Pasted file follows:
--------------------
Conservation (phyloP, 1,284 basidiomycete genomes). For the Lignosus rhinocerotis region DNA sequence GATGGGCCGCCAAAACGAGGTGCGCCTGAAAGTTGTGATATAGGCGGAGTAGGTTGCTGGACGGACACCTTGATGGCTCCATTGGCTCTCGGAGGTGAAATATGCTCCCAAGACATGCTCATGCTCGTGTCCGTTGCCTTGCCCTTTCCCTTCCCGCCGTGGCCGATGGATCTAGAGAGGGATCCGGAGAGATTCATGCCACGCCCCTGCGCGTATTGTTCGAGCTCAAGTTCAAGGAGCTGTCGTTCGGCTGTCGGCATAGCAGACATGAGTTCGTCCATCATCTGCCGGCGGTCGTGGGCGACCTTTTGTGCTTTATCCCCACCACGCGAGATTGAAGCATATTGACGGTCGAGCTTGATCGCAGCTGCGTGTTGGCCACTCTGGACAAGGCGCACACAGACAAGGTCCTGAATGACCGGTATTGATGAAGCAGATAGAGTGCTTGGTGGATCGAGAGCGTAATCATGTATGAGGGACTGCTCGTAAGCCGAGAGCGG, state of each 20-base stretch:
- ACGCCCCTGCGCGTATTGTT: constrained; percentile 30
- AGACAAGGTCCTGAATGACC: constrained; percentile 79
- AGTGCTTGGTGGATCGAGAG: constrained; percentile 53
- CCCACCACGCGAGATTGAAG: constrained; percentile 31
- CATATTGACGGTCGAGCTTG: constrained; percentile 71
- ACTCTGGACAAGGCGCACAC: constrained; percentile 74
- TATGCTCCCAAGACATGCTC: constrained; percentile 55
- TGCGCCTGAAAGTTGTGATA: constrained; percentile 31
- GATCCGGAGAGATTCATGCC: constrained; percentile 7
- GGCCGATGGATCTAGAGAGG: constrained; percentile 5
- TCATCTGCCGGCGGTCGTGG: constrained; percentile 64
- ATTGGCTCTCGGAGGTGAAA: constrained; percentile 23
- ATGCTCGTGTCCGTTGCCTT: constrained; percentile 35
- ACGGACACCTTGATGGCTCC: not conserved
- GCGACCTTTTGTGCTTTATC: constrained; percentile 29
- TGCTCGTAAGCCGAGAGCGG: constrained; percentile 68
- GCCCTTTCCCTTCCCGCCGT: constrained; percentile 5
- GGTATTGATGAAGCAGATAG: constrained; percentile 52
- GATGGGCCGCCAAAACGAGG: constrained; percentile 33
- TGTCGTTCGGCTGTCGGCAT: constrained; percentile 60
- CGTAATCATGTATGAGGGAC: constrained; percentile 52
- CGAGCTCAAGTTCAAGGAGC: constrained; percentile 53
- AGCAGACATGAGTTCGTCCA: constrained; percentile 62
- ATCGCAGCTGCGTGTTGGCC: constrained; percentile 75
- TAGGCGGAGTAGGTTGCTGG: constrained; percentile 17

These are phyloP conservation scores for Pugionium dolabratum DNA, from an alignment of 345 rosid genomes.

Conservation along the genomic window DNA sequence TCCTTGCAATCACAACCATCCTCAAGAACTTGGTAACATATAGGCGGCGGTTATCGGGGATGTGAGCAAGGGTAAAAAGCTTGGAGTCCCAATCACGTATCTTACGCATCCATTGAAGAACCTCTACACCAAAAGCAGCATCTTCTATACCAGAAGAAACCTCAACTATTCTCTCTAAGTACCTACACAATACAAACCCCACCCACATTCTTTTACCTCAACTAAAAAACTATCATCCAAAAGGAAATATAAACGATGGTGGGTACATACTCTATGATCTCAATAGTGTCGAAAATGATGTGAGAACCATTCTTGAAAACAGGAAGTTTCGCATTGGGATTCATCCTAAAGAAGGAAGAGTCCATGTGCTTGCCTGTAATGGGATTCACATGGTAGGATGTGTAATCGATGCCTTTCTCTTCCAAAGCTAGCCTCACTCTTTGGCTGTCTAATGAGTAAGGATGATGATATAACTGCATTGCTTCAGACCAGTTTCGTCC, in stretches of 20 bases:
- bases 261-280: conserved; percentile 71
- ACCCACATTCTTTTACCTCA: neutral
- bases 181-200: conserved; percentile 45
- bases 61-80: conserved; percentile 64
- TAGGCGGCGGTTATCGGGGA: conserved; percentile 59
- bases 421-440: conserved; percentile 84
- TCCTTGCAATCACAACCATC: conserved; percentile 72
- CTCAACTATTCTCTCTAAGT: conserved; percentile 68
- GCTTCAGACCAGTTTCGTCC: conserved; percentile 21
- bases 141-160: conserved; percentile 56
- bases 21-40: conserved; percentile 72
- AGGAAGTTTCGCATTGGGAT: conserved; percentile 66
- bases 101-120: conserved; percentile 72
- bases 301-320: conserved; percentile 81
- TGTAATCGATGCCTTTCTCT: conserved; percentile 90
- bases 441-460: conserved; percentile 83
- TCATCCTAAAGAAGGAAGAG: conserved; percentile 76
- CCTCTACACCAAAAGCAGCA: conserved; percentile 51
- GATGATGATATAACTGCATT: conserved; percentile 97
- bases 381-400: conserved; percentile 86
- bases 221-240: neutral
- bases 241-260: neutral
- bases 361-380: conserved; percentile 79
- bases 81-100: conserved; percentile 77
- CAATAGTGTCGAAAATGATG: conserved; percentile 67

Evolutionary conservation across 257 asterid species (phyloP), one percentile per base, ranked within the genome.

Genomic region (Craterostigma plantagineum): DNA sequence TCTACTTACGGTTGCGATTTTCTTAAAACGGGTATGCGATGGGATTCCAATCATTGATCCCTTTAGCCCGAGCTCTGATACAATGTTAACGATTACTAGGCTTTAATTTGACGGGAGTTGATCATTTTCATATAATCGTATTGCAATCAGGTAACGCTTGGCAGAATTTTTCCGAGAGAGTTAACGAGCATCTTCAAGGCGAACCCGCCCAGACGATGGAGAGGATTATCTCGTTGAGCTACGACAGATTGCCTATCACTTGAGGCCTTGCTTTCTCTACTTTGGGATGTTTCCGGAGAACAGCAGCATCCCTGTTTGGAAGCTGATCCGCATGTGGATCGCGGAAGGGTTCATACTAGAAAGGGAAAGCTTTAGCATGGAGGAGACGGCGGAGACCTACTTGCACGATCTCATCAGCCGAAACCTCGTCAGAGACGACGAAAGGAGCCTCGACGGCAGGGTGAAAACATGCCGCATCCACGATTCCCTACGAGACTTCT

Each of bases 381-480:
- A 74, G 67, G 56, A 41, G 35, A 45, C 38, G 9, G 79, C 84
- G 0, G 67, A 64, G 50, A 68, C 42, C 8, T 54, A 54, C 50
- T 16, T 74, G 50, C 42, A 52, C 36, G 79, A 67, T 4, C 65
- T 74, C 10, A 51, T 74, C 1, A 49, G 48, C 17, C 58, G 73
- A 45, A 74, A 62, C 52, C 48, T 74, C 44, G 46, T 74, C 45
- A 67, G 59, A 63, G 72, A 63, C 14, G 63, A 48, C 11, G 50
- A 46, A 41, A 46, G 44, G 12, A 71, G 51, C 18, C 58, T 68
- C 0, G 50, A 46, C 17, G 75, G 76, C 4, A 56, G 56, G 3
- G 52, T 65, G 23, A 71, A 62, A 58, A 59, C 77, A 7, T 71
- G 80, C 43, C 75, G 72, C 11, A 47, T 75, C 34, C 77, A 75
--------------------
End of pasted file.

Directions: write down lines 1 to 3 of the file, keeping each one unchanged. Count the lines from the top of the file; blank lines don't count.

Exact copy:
Conservation (phyloP, 1,284 basidiomycete genomes). For the Lignosus rhinocerotis region DNA sequence GATGGGCCGCCAAAACGAGGTGCGCCTGAAAGTTGTGATATAGGCGGAGTAGGTTGCTGGACGGACACCTTGATGGCTCCATTGGCTCTCGGAGGTGAAATATGCTCCCAAGACATGCTCATGCTCGTGTCCGTTGCCTTGCCCTTTCCCTTCCCGCCGTGGCCGATGGATCTAGAGAGGGATCCGGAGAGATTCATGCCACGCCCCTGCGCGTATTGTTCGAGCTCAAGTTCAAGGAGCTGTCGTTCGGCTGTCGGCATAGCAGACATGAGTTCGTCCATCATCTGCCGGCGGTCGTGGGCGACCTTTTGTGCTTTATCCCCACCACGCGAGATTGAAGCATATTGACGGTCGAGCTTGATCGCAGCTGCGTGTTGGCCACTCTGGACAAGGCGCACACAGACAAGGTCCTGAATGACCGGTATTGATGAAGCAGATAGAGTGCTTGGTGGATCGAGAGCGTAATCATGTATGAGGGACTGCTCGTAAGCCGAGAGCGG, state of each 20-base stretch:
- ACGCCCCTGCGCGTATTGTT: constrained; percentile 30
- AGACAAGGTCCTGAATGACC: constrained; percentile 79